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A&E Home Video presents
The Life and Adventures of Nicholas Nickleby (1982)

"I will do anything except that which offends my common pride."
- Nicholas Nickleby (Roger Rees)

Review By: Brian Calhoun   
Published: July 24, 2003

Stars: Roger Rees, Emily Richard, David Threlfall
Other Stars: John Woodvine, Jane Downs
Director: Jim Goddard

MPAA Rating: Not Rated for (no objectionable material)
Run Time: Approx. 540 minutes
Release Date: August 27, 2002
UPC: 733961706086
Genre: drama

Image Transfer
Audio Transfer
B+ B+B+B B

DVD Review

The Life and Adventures of Nicholas Nickleby is an adaptation of one of Charles Dickens' innumerable novels. Like many filmed versions of this famous author's literary works, Nicholas Nickleby is an extremely lengthy production, clocking in at nearly nine hours. Nevertheless, this stage performance of Dickens' tale of hardship and redemption is often riveting and engrossing despite its inflated running time.

Set in Victorian England, the story follows the travels of Nicholas Nickleby (Roger Rees) who, after the death of his father, is forced to seek help from his cruel uncle Ralph (John Woodvine). Intelligent and headstrong, Nicholas eventually touches the lives of many, and finds both heartache and contentment through his series of adventures. Performed on stage by the remarkable Royal Shakespeare Company, Nicholas Nickleby is a captivating (though often depressing) tale that emphasizes the strength of honor and compassion in a selfish and cruel society.

Perhaps the most entertaining element of Nicholas Nickleby is the masterful execution of the stage production. Particularly noteworthy is the camera coverage of the event, and the way in which the viewer is simultaneously given a chance to experience what it was like to be in the audience as well as on stage with the actors. Through the meticulously crafted sets and costumes, we are seamlessly transported to Victorian England.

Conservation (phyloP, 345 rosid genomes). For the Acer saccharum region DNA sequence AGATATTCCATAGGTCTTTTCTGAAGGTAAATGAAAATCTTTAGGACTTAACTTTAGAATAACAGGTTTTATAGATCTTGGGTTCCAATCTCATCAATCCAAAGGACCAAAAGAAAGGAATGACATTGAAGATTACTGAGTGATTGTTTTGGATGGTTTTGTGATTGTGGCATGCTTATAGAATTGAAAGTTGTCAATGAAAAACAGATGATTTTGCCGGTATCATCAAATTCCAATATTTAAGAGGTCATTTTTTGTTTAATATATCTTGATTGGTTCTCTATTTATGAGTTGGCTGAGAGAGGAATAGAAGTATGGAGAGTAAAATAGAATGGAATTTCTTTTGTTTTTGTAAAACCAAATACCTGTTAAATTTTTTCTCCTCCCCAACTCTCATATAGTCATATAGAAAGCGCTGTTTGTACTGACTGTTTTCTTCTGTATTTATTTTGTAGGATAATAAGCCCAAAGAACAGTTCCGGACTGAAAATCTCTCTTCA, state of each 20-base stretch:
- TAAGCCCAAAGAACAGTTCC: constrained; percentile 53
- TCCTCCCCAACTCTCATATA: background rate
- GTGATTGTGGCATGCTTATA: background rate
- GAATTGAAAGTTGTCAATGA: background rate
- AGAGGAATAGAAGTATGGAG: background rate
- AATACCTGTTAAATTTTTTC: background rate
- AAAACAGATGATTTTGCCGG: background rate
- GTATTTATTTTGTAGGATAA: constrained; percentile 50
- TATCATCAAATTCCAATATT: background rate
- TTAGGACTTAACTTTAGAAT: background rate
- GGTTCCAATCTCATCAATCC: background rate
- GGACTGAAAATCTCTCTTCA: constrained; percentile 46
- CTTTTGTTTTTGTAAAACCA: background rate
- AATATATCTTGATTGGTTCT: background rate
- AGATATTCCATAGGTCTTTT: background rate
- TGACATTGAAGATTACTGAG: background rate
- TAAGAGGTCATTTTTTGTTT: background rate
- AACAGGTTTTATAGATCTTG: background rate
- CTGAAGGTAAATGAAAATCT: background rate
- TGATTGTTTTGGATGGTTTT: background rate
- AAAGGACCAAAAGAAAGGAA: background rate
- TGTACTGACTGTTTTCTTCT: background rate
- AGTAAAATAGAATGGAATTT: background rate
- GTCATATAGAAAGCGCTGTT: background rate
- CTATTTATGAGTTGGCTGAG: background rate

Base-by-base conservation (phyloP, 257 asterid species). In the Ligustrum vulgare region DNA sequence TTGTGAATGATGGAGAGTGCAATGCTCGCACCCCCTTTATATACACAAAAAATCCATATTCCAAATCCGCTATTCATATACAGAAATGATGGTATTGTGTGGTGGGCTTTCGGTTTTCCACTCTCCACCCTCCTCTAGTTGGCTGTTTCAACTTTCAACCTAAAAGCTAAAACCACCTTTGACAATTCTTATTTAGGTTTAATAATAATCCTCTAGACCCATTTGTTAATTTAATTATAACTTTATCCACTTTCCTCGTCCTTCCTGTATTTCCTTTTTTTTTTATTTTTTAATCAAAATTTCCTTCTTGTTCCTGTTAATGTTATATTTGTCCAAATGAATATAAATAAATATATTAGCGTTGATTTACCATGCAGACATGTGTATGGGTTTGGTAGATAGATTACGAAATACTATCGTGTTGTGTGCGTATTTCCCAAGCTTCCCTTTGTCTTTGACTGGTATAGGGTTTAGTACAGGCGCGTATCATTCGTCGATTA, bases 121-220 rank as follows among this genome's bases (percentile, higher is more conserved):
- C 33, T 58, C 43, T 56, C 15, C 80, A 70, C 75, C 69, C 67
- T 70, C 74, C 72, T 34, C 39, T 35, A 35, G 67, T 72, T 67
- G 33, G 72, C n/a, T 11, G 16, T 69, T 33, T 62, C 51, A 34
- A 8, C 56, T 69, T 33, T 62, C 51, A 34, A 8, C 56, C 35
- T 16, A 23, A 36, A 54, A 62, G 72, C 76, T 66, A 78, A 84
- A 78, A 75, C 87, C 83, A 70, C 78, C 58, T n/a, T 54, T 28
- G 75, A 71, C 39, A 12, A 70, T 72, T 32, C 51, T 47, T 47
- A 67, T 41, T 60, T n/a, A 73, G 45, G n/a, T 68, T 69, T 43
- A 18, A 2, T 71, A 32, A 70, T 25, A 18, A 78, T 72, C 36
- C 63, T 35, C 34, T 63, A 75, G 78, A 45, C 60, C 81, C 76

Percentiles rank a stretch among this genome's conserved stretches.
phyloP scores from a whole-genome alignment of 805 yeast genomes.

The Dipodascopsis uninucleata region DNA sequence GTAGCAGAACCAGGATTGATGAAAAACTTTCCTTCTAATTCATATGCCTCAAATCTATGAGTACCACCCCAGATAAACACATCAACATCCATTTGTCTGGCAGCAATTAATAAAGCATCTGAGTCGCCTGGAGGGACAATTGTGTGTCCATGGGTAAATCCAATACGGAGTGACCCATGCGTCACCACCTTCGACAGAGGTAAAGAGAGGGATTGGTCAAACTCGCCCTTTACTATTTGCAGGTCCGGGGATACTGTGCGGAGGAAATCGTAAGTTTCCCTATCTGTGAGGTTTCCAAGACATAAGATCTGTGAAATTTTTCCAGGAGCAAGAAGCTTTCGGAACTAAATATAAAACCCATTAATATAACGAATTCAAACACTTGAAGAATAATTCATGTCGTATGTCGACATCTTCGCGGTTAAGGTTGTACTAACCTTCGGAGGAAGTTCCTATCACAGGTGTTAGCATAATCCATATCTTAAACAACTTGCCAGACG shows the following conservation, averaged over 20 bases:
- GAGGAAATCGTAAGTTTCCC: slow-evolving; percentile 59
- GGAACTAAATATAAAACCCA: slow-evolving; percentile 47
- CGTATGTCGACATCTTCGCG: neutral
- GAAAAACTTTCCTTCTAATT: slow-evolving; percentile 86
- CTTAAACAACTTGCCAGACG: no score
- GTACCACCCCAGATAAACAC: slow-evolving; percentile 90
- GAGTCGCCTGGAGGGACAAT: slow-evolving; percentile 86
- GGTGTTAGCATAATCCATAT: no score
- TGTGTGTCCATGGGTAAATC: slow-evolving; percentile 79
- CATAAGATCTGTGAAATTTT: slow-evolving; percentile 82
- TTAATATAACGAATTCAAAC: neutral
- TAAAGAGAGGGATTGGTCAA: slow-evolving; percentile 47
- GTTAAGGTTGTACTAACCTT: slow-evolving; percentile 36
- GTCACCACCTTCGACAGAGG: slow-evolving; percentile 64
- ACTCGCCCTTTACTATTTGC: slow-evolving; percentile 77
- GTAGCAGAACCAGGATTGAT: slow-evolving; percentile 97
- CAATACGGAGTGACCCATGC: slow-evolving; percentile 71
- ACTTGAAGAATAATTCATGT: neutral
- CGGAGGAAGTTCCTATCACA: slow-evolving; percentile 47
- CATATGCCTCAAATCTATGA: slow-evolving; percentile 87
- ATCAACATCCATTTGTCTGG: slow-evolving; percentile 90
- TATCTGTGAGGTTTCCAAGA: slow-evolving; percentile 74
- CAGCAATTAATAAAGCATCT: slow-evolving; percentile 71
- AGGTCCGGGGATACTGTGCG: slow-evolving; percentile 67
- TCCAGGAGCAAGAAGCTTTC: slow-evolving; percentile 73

Though much praise can be lavished upon the production design, the performances are the true standout of this theatrical undertaking. Only 42 actors were hired to play 250 characters, and each performer handles multiple roles expertly. So engrossed are these entertainers in each of their many personalities, that I hardly noticed the on-going recycling of actors.

If Nicholas Nickleby has a major fault, it is the excessive running time. Though the production attempts to stay faithful to Dickens' work, I found a great deal of monotony and redundancy throughout the performance. At the same time, several important characters and plot points that were crucial to Dickens' novel are absent. The combination of these two contradictory elements may leave some viewers feeling bloated yet still hungry for more.

While The Life and Adventures of Nicholas Nickleby may not be the quintessential telling of Dickens' story, it is an admirable piece of work that just might win over those who are not typically fond of period pieces.

Rating for Style: B+
Rating for Substance: B+


Image Transfer

Aspect Ratio1.33:1 - Full Frame
Original Aspect Ratioyes

Image Transfer Review: The 1.33:1 image transfer is quite impressive for its age. Black level is rock solid, lending a great deal of depth to the picture. The print is smooth with few distracting artifacts. The lack of color saturation dates the image a bit, but otherwise this is an impressive transfer that exceeded my expectations.

Image Transfer Grade: B+


Audio Transfer

 LanguageRemote Access
DS 2.0Englishyes

Audio Transfer Review: The stereo soundtrack is adequate. The audio is typically monaural with occasional stereo effects. Spoken words are clear and intelligible, though there is a slightly harsh characteristic to the overall fidelity. This is a very subdued soundtrack that suits the material admirably.

Audio Transfer Grade: B


Disc Extras

Animated menu with music
Scene Access with 54 cues and remote access
Cast and Crew Biographies
1 Documentaries
Packaging: Amaray
Picture Disc
4 Discs
1-Sided disc(s)
Layers: dual

Extras Review: The Charles Dickens episode of A & E's Biography series is a fantastic complement to the main feature. This is a fascinating study of the famous author, offering a vast wealth of information on his works. My only complaint is that I did not view this telling documentary before I watched The Life and Adventures of Nicholas Nickleby.

Also included is an impressive Charles Dickens Text Biography/Bibliography.

Extras Grade: B


Final Comments

The Life and Adventures of Nicholas Nickleby is undoubtedly an expertly crafted production, yet I hold certain reservations in recommending this version of the Dickens classic. Rather lengthy, it often feels tedious, yet major omissions have still been made from the novel. This may deter serious Dickens fans from embracing this version of the frequently filmed story. Casual fans should wait for the more recent Douglas McGrath film, slated for a DVD release later this month from MGM.


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